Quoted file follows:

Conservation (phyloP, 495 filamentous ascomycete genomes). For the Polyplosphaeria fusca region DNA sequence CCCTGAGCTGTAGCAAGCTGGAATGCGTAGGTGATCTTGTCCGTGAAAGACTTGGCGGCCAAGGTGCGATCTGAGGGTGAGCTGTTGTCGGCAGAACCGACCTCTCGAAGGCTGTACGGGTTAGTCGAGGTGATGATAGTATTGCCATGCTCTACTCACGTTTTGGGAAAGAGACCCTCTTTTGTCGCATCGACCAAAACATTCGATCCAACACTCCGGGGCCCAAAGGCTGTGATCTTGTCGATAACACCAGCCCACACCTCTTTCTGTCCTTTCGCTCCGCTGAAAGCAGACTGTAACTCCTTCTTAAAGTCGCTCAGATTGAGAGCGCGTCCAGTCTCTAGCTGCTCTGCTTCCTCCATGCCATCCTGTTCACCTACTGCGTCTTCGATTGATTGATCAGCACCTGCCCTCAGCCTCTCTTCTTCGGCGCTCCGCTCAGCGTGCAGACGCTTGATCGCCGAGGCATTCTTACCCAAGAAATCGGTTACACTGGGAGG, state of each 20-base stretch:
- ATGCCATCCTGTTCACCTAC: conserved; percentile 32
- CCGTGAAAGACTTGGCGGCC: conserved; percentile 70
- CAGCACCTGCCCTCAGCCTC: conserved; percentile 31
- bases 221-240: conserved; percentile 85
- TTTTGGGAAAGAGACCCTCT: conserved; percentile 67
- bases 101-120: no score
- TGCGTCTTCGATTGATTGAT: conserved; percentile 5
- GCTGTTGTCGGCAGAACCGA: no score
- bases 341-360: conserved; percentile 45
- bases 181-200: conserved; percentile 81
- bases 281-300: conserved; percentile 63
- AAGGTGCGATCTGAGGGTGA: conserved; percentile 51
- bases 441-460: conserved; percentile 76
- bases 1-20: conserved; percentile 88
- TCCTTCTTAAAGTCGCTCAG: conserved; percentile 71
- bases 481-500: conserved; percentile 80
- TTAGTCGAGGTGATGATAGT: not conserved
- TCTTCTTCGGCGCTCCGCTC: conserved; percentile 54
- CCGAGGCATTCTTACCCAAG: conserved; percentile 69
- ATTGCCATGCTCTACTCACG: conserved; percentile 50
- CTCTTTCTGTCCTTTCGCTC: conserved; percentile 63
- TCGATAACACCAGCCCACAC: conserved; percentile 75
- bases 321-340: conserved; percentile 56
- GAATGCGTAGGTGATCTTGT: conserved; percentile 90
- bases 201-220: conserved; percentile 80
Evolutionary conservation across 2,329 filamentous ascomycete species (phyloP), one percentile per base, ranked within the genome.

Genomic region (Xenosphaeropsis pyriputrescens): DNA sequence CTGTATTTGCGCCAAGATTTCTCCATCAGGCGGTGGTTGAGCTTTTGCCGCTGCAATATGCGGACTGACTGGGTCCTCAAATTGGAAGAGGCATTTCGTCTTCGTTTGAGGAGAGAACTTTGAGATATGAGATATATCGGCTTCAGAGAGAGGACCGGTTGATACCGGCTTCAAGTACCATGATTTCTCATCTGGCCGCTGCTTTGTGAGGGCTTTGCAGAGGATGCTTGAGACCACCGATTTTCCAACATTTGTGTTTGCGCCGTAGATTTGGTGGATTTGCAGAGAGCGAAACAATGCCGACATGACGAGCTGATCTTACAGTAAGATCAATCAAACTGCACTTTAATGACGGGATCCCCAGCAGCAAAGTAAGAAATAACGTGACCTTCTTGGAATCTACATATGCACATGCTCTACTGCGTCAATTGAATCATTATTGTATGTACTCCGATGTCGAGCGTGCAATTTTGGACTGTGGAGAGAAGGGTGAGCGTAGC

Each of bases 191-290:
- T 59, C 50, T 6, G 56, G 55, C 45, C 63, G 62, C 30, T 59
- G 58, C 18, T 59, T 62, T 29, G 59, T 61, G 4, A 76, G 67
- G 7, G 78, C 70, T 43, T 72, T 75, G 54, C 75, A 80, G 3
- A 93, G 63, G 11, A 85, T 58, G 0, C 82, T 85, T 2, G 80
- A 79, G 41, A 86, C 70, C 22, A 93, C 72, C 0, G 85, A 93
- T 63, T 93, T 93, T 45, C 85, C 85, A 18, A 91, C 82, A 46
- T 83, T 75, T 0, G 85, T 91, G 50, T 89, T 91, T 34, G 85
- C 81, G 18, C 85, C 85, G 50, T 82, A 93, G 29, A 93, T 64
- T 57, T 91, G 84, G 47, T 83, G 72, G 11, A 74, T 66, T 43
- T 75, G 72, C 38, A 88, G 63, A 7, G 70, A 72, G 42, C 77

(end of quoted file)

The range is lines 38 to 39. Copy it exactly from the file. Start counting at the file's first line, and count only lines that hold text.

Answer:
- T 57, T 91, G 84, G 47, T 83, G 72, G 11, A 74, T 66, T 43
- T 75, G 72, C 38, A 88, G 63, A 7, G 70, A 72, G 42, C 77